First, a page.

For me, all this is fine. I've never been a fan of NatureUX, but too many people use that as ammo against this device. Remember, Android offers a ton of customizations, and they are by no means limited to rooted users. I wanted more features, so I opted to use a different launcher, specifically Nova Launcher.
Changing launchers is a great way to customize your homescreens while still being able to take advantage of all the TouchWiz features you would lose on a stock Android experience. And to be certain, the hardware on this device leaves little room to argue that TouchWiz is a resource hog. Even if it uses 10X the resources of stock Android, you'd be hard-pressed to notice any ill effects.
When Google rolled out Android version 4.2.2, one of the features I was most excited about was its addition of lockscreen widgets. I love widgets; I find them incredibly useful for quick information and access, so having them on the lockscreen is a huge bonus to me.
Samsung, as most other manufacturers, uses its own lockscreens, but they did include their own version of lockscreen widgets. Available are all your TouchWiz widgets as well as many third-party ones, like my personal favorite, DashClock.
What really sets the Galaxy S4 apart from other devices is its proprietary, TouchWiz-specific features. Without these, we'd just have a very high end Nexus-type phone. Let's run down what makes this device special.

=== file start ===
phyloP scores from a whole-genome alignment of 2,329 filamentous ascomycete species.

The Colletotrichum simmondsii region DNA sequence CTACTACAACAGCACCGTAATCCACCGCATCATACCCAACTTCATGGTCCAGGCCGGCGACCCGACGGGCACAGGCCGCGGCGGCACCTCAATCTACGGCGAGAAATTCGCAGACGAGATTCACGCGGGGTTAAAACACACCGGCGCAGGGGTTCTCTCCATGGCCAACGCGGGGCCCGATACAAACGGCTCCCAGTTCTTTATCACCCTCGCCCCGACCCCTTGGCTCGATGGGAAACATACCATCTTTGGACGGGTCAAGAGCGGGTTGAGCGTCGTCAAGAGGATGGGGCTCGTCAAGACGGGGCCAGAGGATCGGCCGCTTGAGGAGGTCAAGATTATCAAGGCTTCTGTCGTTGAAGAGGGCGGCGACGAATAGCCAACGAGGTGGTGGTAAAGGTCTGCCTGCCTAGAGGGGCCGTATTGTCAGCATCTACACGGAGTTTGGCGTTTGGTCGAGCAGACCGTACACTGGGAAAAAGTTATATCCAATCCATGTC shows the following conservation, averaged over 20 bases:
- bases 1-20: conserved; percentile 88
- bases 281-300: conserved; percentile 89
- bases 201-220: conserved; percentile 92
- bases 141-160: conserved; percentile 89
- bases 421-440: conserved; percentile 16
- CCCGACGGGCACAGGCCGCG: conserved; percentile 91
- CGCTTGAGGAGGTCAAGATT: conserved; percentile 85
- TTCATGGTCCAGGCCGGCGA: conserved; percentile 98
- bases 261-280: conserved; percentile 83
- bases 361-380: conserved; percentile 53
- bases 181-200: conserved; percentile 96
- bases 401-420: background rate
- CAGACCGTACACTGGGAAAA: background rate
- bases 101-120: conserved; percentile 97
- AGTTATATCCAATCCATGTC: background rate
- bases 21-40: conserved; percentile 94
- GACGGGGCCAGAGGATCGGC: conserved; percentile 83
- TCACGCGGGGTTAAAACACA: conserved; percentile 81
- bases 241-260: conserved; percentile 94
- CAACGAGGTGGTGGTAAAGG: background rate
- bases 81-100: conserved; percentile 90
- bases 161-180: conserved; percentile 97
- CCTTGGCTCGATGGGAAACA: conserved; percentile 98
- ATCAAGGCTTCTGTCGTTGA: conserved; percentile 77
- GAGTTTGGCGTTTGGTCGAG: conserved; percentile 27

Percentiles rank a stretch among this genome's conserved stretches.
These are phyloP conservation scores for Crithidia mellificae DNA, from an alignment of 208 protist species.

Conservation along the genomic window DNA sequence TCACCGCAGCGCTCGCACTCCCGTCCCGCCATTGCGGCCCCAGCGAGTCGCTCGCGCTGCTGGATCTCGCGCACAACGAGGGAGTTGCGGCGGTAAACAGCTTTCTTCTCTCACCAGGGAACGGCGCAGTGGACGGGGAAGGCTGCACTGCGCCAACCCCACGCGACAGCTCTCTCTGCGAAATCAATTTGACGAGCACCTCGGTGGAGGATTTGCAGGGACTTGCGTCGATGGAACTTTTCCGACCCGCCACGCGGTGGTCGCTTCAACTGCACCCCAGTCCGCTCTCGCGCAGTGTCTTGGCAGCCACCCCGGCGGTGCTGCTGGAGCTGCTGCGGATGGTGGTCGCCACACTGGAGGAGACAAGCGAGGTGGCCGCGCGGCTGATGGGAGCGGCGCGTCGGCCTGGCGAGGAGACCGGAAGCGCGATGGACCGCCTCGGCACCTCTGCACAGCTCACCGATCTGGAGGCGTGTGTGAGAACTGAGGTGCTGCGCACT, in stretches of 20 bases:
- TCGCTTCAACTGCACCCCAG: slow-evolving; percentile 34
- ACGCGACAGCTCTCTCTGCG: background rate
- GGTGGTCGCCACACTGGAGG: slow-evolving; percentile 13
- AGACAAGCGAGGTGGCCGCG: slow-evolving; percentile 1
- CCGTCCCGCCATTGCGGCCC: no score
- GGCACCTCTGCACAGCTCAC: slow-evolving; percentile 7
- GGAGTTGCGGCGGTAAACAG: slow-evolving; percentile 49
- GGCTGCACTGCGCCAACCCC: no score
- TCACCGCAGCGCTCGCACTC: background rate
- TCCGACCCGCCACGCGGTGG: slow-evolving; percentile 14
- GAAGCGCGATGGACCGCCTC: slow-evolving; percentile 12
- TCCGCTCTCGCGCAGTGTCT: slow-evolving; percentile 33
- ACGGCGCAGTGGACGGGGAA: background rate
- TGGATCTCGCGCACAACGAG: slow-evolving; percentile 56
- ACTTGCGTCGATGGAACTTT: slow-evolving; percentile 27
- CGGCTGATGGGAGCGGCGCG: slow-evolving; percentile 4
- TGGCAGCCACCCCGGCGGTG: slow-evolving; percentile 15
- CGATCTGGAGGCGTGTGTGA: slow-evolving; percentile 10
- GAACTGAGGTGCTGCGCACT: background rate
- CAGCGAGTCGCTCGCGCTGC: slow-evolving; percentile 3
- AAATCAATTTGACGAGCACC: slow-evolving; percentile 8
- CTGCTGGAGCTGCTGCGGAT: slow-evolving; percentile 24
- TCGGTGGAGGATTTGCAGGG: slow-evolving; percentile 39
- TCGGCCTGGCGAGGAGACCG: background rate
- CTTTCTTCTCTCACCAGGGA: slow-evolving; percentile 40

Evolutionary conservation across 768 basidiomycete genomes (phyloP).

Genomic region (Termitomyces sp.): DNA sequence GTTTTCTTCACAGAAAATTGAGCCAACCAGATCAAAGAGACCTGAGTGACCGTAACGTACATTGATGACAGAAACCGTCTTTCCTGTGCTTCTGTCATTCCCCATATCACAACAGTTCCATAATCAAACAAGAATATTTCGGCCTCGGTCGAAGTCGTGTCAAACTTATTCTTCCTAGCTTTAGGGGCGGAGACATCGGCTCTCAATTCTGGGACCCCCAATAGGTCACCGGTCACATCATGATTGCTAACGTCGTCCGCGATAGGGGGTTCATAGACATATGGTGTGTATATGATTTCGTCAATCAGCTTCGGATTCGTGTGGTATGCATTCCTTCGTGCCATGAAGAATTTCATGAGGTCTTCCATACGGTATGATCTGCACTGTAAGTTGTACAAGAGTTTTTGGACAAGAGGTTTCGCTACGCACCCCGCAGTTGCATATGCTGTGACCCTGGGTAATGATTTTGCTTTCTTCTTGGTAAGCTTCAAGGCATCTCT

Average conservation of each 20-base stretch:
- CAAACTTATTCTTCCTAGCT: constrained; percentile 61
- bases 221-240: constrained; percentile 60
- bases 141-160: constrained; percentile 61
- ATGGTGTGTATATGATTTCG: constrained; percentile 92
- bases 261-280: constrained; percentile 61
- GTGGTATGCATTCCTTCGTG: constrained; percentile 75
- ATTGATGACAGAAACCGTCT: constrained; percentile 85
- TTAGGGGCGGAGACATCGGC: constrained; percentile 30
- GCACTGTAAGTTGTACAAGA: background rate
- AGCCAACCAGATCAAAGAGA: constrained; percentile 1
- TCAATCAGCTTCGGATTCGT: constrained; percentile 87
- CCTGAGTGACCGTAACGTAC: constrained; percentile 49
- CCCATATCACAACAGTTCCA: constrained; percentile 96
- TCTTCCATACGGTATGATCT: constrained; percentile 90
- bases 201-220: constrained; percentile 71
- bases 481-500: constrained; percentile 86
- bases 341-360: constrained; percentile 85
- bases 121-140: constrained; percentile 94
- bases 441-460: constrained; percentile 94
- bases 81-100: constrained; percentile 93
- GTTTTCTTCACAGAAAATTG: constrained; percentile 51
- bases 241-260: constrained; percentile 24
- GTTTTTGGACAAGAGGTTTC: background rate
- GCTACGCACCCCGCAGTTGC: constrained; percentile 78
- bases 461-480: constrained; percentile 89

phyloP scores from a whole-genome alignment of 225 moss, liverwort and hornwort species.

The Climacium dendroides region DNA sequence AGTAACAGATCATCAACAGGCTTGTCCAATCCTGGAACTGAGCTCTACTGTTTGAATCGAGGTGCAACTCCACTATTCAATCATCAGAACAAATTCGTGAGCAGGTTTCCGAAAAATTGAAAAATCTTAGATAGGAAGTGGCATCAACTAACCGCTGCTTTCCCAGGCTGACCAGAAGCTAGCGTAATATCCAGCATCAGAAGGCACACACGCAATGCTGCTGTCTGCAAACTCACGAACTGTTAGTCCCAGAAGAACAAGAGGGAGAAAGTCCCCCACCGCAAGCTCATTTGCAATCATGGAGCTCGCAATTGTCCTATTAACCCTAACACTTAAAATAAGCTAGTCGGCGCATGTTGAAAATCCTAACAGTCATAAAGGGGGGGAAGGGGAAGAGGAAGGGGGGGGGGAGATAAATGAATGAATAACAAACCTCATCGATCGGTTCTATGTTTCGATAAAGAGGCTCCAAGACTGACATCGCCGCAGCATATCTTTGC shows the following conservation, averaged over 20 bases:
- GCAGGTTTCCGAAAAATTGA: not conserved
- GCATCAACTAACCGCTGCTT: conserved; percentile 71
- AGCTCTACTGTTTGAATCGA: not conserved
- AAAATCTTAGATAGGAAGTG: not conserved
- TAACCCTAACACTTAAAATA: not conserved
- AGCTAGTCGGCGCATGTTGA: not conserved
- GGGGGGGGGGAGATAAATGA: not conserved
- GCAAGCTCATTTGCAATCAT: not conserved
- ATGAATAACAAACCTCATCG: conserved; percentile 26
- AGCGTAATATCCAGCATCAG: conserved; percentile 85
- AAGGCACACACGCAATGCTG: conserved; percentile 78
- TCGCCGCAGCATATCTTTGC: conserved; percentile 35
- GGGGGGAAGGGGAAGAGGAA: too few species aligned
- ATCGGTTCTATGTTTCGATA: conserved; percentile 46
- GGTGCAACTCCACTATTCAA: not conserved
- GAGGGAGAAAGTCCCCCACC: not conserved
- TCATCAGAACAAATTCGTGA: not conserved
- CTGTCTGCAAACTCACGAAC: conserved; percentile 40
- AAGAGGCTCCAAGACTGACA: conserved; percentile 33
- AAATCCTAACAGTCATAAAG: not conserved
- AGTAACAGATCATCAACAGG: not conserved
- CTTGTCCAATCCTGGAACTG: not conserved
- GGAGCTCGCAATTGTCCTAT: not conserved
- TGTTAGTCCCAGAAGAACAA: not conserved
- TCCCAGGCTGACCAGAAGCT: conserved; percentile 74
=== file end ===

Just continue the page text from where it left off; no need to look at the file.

I've covered the camera features before, so I'm going to talk mostly about the use of this camera for everyday life, and those special occasions.
Features like Burst Shot, HDR, and Best Face are nothing new; we've seen them on the Galaxy S3 and the Galaxy Camera. The ability to pause and start video has also come to older models (plus there's Vine) as well as grabbing pictures from live or pre-recorded video. The following are some elusive features and my take on their usefulness:
- Animated Photos
I love this feature. It is by far the simplest way to record live GIFs of what's happening around you. Often times, you won't want to make a video of something that's only a few seconds long, and that's where Animated Photos shine. Bust the device out, hold the shutter for a few seconds, and BOOM, you've got a very easily shared GIF file.
- Dual Camera
Dual Camera mode allows you to take a photo of what's going on in front of you while simultaneously snapping a shot of your own face. I thought I would use it more, but that has more to do with me than the feature. The concept is great, but it's more useful for those big group get-togethers where you don't want to leave anybody out of the shot, even the person taking it. Or, for when there's a meteor flying in front of your car.
There are a few other features that I found to be very cool concepts, but didn't find myself using all that much: Sound & Shot, Eraser Mode, and Story Album. While they're all a little gimmicky, I know I would use them if the Galaxy S4 was my daily driver. All this being said, I have no doubt that this camera is the best you can get from a smartphone, and with future software updates, it will only get better.